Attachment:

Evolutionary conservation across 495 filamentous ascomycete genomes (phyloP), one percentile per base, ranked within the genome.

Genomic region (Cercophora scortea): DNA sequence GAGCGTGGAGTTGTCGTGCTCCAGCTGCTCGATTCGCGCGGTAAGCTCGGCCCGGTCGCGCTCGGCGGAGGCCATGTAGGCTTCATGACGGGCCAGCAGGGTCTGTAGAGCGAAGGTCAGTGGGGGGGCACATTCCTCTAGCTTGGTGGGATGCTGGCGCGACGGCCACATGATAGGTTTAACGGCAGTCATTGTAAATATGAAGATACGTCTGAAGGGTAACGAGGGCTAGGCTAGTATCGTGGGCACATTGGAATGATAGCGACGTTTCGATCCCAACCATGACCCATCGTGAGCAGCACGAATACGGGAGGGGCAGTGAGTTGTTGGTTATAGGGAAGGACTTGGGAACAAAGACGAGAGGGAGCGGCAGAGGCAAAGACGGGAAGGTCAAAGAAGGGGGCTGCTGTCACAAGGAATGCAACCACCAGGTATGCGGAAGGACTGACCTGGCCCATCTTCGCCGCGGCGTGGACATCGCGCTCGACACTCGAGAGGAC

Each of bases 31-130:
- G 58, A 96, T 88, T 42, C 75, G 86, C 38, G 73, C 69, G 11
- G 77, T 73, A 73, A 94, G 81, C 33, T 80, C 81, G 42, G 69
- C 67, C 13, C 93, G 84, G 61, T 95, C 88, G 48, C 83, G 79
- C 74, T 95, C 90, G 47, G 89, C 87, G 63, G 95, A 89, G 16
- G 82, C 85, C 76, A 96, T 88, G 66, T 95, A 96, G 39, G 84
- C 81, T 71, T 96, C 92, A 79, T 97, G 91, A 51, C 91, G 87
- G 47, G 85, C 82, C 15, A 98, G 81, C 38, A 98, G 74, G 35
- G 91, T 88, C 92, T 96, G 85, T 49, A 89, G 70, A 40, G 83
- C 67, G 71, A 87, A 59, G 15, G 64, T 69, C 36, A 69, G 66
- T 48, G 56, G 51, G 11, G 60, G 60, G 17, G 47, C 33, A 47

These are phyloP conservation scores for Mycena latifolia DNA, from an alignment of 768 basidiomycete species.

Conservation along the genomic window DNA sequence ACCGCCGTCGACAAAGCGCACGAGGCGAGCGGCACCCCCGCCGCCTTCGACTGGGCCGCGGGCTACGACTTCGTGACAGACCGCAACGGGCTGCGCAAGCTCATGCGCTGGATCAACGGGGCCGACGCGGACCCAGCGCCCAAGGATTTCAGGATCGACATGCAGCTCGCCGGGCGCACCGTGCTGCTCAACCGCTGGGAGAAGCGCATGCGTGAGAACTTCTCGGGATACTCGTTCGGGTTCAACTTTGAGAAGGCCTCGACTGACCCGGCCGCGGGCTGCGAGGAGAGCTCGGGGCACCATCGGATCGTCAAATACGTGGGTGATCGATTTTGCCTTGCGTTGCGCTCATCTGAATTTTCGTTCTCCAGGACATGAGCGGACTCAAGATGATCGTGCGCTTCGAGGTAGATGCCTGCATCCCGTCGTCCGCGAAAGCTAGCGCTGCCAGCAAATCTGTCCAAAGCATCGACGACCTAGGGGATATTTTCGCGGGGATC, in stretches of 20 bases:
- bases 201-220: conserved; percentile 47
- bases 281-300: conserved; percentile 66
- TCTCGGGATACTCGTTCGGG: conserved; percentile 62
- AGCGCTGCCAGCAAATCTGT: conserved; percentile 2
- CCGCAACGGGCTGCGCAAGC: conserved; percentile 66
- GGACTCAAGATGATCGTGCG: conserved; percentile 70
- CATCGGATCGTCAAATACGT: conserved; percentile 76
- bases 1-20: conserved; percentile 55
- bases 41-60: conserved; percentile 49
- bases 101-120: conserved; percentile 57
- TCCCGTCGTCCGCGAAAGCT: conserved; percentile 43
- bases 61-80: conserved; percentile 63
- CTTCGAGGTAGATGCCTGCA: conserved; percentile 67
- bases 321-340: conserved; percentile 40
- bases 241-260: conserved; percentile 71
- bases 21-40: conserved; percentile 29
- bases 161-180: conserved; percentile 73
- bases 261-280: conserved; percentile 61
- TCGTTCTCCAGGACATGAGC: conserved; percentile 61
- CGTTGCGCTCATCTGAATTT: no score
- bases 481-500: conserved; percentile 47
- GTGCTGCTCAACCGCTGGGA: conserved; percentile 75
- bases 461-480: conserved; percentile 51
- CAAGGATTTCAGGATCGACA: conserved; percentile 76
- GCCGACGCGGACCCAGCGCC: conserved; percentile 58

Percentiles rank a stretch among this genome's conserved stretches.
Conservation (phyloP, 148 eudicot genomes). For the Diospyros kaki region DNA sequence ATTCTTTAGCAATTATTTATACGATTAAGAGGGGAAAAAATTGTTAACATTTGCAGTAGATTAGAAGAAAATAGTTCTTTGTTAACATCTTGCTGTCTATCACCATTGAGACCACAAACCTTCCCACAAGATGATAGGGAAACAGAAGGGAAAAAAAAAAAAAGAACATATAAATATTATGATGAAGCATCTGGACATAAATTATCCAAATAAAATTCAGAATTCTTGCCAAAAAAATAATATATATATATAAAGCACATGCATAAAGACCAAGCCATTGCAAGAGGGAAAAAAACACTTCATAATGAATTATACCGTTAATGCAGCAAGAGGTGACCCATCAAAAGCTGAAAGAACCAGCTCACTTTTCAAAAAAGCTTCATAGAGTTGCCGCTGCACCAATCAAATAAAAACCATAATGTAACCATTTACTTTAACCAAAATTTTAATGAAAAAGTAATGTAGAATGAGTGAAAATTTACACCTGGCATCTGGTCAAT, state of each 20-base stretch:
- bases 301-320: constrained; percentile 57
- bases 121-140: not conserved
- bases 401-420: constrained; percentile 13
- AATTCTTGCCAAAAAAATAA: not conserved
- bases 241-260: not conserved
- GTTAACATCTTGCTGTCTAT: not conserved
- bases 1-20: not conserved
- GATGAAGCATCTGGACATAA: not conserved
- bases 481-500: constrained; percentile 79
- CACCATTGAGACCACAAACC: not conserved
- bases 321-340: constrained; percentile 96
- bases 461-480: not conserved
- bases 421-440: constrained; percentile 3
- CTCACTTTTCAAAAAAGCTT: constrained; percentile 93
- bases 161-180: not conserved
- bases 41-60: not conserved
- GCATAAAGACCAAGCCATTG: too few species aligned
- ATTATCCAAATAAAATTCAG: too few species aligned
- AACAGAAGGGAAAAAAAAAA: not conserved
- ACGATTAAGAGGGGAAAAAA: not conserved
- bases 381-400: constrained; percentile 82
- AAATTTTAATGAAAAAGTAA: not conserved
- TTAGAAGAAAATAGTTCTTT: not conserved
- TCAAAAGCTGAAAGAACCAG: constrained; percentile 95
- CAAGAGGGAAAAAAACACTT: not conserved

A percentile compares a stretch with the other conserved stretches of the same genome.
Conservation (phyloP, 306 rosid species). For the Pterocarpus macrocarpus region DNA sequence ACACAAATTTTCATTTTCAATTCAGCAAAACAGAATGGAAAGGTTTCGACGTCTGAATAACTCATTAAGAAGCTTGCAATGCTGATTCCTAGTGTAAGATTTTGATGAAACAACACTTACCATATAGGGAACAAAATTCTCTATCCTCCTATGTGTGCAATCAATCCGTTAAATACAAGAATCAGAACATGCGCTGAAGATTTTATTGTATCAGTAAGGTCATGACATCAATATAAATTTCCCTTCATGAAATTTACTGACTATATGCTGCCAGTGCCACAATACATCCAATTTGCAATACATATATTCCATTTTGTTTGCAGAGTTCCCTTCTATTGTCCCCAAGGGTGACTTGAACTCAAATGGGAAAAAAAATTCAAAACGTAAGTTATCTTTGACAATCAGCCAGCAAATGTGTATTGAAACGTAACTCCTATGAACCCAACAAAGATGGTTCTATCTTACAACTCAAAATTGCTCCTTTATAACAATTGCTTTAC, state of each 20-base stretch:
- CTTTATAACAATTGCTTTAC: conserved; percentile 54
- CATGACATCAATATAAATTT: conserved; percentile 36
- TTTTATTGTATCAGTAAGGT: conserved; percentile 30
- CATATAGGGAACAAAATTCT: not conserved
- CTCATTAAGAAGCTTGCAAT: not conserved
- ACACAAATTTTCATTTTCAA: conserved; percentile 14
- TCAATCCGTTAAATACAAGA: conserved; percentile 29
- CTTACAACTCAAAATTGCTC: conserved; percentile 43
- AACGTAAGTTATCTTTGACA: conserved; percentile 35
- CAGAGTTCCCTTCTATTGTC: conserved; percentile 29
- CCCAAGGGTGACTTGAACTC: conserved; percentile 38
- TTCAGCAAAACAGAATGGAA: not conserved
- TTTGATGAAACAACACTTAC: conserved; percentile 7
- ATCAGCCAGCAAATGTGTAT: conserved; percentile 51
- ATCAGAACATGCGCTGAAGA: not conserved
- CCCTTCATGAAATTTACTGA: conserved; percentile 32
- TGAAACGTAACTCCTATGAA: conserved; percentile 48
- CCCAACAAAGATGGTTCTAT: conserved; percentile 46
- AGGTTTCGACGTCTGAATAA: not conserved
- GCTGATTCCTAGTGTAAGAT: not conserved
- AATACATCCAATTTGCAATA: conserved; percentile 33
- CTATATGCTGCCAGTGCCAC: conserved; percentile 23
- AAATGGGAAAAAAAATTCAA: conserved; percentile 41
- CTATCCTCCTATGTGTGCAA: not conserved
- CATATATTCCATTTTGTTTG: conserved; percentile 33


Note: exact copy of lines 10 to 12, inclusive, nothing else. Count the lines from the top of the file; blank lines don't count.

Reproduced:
- G 47, G 85, C 82, C 15, A 98, G 81, C 38, A 98, G 74, G 35
- G 91, T 88, C 92, T 96, G 85, T 49, A 89, G 70, A 40, G 83
- C 67, G 71, A 87, A 59, G 15, G 64, T 69, C 36, A 69, G 66